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Poultry Yield... Raw weight vs. eatable finished product

post #1 of 7
Thread Starter 

Hello all,


   Just want to bounce something off this group. I understand beef and pork to have about a 50% yield. I've used that number many times and it seems to be close every time. However, I've never weighed my birds post smoke so I don't know this to be true but I googled poultry yield and the common answer was 66%. Anyone have any experience with this?





post #2 of 7

I never thought about it but sounds about right. 

post #3 of 7
Thread Starter 

Thanks Meat,


   That's what I'll go with.


Good smoking to ya'



post #4 of 7

Interesting question. I usually deal with poultry by "the piece" whether bone-in or boneless. With all the bones out and fat rendered I wouldn't second guess the 2/3 loss or "shrinkage".

post #5 of 7

Yes, if I remember correctly that is about what the yield would be.  


We would have to do 'cutting tests' on everything... I MEAN EVERYTHING   Start out with the whole product; if in a bag, record the difference in bag wt and net wt, the balance being purge.  Process the piece, cutting, boning, slicing, separating, etc. to finished cuts.  Weigh each cut or qty and compute the percentage of the cut to the whole.  You would have x lbs/oz of skin, of bone, of fat, of breast meat, of drumstick meat, of thigh meat, of neck, etc., total up the weights, subtract from the original whole weight, difference is the cutting loss (juices, etc. left on the table, bis and pieces being dropped on the floor, etc.).

Take each weight and convert to ounces.  Take total net weight and convert to ounces.  Divide each portion weight by it's whole to get the % of yield of each, all parts and pieces totalling to 100%.  Then you can figure the % of total waste to meat, etc.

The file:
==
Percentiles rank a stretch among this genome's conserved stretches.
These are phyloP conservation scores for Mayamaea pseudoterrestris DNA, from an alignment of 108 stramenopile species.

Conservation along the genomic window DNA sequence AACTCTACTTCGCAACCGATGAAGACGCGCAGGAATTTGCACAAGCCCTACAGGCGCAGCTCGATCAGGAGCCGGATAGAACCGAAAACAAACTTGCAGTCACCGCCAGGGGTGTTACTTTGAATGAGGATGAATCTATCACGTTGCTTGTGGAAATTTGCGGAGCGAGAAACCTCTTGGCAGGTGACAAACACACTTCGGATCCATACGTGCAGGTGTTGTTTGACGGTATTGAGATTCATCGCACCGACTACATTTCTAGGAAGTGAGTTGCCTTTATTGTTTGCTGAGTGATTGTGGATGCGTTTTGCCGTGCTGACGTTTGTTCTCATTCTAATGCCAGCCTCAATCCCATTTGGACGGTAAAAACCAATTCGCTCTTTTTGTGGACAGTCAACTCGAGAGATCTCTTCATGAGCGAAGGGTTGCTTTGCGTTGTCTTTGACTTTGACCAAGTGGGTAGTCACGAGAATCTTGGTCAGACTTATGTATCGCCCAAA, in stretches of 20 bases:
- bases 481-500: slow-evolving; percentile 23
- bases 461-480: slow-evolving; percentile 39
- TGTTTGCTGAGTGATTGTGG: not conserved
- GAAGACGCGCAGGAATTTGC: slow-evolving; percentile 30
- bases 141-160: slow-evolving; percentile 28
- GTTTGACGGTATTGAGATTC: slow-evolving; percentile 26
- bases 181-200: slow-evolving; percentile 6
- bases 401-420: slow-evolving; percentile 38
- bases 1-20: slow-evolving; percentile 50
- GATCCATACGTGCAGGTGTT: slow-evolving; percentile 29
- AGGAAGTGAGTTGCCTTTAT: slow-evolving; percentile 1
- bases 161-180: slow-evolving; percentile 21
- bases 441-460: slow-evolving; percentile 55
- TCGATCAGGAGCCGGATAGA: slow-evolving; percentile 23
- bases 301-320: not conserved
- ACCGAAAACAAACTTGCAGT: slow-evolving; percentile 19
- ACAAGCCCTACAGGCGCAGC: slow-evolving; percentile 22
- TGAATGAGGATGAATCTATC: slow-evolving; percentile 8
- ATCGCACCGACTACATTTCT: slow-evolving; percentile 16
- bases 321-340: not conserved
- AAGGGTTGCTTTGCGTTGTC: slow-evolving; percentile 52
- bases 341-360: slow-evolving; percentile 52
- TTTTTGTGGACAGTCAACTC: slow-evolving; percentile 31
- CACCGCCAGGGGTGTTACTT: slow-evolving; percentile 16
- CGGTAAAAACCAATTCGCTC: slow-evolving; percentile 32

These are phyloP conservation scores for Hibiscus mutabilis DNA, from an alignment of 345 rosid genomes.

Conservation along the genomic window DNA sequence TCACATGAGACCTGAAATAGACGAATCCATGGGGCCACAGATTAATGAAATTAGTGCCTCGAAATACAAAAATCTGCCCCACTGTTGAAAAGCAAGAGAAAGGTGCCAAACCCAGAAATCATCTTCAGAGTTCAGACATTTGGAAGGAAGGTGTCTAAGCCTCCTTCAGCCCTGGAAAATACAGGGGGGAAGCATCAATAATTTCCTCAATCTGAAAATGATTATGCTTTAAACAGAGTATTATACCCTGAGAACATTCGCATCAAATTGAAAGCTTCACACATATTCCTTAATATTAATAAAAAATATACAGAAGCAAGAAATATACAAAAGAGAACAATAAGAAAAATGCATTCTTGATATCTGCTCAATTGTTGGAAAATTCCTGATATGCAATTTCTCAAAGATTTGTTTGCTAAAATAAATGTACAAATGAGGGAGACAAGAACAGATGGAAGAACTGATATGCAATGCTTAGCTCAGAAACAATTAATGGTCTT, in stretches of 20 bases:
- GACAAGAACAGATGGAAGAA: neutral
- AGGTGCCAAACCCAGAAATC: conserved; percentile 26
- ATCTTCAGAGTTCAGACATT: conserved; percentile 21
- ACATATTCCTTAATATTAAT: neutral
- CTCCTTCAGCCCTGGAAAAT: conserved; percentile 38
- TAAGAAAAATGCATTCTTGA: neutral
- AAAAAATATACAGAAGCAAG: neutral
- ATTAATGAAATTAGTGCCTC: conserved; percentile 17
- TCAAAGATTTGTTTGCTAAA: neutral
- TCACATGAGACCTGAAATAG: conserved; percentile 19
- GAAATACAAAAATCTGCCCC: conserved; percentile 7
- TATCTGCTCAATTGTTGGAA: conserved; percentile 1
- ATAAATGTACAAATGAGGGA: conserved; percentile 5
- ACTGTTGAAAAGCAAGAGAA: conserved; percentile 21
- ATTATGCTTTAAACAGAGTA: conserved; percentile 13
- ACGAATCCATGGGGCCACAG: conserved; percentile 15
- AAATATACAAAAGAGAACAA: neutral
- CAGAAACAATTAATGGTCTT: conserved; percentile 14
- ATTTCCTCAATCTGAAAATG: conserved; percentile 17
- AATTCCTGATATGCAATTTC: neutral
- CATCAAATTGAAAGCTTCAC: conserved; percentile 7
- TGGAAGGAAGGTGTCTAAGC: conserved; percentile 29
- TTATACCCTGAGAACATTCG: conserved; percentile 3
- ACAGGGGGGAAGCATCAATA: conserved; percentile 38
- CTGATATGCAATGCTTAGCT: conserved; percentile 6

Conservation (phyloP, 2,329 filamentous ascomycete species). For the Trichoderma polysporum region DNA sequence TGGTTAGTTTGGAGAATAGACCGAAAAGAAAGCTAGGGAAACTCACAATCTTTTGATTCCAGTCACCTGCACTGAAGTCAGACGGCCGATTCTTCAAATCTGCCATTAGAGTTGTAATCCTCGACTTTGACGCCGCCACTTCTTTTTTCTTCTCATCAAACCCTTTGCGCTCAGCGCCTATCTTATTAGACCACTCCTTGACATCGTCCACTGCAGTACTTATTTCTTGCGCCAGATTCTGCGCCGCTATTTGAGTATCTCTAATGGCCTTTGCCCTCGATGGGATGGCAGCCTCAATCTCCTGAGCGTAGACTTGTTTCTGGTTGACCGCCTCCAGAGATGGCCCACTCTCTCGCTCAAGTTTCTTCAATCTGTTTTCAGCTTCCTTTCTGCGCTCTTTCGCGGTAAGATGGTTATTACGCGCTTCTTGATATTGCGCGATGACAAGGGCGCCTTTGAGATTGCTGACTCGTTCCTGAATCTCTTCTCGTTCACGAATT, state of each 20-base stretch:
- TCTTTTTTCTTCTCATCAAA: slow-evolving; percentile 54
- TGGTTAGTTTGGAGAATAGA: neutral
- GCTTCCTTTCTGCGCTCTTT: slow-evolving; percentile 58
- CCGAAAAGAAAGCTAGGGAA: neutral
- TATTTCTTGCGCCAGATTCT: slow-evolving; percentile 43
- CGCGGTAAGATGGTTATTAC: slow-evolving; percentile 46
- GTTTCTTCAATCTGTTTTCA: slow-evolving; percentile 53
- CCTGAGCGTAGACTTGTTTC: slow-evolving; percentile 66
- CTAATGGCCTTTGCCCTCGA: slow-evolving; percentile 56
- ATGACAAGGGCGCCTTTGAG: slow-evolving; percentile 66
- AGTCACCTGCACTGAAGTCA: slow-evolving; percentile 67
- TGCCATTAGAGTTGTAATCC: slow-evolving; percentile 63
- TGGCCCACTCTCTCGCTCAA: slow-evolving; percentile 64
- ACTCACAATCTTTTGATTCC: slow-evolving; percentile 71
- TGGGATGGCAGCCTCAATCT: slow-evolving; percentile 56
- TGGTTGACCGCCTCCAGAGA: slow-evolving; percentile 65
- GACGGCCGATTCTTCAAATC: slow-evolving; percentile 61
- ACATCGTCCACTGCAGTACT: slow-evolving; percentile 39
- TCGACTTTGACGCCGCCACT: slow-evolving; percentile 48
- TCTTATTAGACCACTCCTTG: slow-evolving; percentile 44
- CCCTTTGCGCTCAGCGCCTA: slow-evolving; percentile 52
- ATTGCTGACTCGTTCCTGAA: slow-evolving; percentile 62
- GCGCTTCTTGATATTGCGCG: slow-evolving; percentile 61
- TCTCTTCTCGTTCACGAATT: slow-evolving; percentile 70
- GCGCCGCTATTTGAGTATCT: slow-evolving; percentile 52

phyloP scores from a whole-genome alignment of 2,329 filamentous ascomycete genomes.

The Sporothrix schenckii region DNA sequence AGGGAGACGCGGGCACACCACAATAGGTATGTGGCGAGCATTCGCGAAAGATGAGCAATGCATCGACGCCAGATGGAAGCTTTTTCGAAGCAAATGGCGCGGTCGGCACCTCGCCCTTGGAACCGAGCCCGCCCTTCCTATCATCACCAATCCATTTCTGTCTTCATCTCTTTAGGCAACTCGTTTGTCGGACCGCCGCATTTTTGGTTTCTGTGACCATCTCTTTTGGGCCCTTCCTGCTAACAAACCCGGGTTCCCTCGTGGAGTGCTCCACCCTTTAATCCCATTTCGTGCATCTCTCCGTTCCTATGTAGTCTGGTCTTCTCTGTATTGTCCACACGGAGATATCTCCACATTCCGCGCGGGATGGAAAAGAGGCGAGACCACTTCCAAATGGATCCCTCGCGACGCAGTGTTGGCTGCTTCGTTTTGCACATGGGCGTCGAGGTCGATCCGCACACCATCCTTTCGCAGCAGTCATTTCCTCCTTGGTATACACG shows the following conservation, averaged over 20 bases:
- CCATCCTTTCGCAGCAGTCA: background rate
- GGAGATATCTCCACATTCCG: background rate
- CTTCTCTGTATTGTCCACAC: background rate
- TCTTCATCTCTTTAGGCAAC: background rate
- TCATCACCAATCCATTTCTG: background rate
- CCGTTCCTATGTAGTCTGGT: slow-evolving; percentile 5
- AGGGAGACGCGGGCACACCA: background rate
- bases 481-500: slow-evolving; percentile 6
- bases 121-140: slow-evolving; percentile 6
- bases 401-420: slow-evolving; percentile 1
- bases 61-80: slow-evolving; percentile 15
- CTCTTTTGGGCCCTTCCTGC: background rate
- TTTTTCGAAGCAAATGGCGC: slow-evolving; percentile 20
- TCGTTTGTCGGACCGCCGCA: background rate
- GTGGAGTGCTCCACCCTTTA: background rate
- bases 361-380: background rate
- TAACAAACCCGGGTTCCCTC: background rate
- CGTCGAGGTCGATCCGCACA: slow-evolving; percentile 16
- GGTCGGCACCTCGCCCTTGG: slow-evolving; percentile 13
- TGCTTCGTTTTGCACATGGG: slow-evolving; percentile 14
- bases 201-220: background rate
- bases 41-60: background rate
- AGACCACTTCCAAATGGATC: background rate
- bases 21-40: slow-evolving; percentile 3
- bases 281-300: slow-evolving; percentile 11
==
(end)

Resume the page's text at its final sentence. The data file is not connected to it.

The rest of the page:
You compile your cutting tests and average them out on like tests, so if you have 27 tests done on a certain way of cutting an animal the same exact way each time, you can come up with Average Mean %/Total and hold that as a given factor.  Now, if the bird costs you $A, and you sell it whole for $B, you realize a certain % of profit.  But, if you cut it up what price do you have to get on each part and piece to realize the same or higher profit?  Just plug numbers in, multiply out by ave. weights and get a pricing profile.  Because, based on your cutting tests, a whole case of birds (ave. 27/cs) will yield you x amt of lbs. of breast meat, thigh meat, and so on and you can set different pricing profiles and compute your overall gross profit yield for the case.  


Meatcutting and Math go hand in hand!

post #6 of 7

Found this pdf file from Texas AG service


May be a helpful reference





l-2290.pdf 257k .pdf file



post #7 of 7

People here should show this Thread to their kids when they ask, "Why do I have to learn Algebra? In real life there are no A, B, X or Y's, just 1,2,3..."...JJ

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